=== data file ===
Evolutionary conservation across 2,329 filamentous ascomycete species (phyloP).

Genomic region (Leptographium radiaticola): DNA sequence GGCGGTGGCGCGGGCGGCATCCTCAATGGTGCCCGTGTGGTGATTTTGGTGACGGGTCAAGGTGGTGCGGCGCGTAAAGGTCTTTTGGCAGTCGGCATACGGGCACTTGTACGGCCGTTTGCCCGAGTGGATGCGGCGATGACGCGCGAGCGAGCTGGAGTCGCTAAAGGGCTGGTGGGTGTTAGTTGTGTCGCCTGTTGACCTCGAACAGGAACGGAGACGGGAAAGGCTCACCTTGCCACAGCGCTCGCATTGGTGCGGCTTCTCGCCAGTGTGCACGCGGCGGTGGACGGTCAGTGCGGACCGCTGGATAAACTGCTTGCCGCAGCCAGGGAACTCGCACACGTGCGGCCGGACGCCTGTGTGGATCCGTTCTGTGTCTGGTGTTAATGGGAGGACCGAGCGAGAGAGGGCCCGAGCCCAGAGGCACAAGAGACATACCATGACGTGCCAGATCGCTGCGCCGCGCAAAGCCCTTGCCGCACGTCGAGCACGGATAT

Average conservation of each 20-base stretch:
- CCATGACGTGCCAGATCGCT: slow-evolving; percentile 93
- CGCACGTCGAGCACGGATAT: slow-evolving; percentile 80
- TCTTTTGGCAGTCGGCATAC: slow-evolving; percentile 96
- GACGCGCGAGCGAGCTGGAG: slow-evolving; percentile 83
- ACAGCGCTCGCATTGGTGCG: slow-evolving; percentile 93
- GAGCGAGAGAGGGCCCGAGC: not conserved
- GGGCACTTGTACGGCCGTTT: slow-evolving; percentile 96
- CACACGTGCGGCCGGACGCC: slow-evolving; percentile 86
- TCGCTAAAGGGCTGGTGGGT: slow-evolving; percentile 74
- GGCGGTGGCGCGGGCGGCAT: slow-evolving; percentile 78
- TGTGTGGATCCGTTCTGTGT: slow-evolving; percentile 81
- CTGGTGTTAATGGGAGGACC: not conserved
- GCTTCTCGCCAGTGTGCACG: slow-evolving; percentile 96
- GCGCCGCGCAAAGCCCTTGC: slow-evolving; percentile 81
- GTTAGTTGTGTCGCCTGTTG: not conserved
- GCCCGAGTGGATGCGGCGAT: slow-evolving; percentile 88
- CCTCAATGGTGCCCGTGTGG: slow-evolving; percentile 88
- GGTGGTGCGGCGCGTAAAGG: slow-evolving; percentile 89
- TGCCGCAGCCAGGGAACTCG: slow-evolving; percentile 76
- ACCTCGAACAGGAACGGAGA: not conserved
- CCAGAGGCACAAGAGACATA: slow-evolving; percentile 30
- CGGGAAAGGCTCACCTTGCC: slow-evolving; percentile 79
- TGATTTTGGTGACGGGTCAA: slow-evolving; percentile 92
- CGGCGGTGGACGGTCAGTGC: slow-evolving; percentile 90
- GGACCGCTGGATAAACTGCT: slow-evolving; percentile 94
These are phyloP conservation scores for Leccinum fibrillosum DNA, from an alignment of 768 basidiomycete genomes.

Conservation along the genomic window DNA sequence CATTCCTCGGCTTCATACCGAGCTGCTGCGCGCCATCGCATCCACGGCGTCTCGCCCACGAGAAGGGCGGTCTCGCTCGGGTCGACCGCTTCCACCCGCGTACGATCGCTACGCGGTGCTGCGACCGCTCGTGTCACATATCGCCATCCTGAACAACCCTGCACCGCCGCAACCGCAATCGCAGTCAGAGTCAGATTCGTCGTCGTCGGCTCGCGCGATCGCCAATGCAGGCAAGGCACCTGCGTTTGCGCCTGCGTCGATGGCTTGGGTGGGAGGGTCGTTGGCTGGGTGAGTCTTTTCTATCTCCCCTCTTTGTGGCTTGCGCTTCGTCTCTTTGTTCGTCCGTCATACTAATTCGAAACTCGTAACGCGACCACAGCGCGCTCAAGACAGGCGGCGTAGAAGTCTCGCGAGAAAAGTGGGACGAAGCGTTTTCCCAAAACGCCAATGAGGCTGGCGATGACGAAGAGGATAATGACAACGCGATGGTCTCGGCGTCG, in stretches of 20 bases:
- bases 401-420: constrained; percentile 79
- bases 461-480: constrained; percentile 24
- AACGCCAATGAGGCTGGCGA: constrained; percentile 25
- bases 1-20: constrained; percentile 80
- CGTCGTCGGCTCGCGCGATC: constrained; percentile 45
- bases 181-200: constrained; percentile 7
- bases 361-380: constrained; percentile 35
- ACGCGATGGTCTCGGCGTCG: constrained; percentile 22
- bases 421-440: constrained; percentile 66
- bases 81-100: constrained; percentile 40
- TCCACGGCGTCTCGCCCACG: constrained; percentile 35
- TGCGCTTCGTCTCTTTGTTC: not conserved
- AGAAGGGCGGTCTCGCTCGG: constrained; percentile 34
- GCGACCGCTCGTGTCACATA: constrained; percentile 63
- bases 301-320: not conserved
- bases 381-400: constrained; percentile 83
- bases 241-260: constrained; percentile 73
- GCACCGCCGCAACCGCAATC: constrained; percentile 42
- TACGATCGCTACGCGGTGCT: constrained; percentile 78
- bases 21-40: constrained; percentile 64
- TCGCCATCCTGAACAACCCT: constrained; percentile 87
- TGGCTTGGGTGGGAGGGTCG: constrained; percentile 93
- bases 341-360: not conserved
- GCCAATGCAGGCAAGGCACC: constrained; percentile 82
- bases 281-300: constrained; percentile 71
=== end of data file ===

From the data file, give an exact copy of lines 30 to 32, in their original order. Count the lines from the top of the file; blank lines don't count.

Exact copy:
Conservation along the genomic window DNA sequence CATTCCTCGGCTTCATACCGAGCTGCTGCGCGCCATCGCATCCACGGCGTCTCGCCCACGAGAAGGGCGGTCTCGCTCGGGTCGACCGCTTCCACCCGCGTACGATCGCTACGCGGTGCTGCGACCGCTCGTGTCACATATCGCCATCCTGAACAACCCTGCACCGCCGCAACCGCAATCGCAGTCAGAGTCAGATTCGTCGTCGTCGGCTCGCGCGATCGCCAATGCAGGCAAGGCACCTGCGTTTGCGCCTGCGTCGATGGCTTGGGTGGGAGGGTCGTTGGCTGGGTGAGTCTTTTCTATCTCCCCTCTTTGTGGCTTGCGCTTCGTCTCTTTGTTCGTCCGTCATACTAATTCGAAACTCGTAACGCGACCACAGCGCGCTCAAGACAGGCGGCGTAGAAGTCTCGCGAGAAAAGTGGGACGAAGCGTTTTCCCAAAACGCCAATGAGGCTGGCGATGACGAAGAGGATAATGACAACGCGATGGTCTCGGCGTCG, in stretches of 20 bases:
- bases 401-420: constrained; percentile 79
- bases 461-480: constrained; percentile 24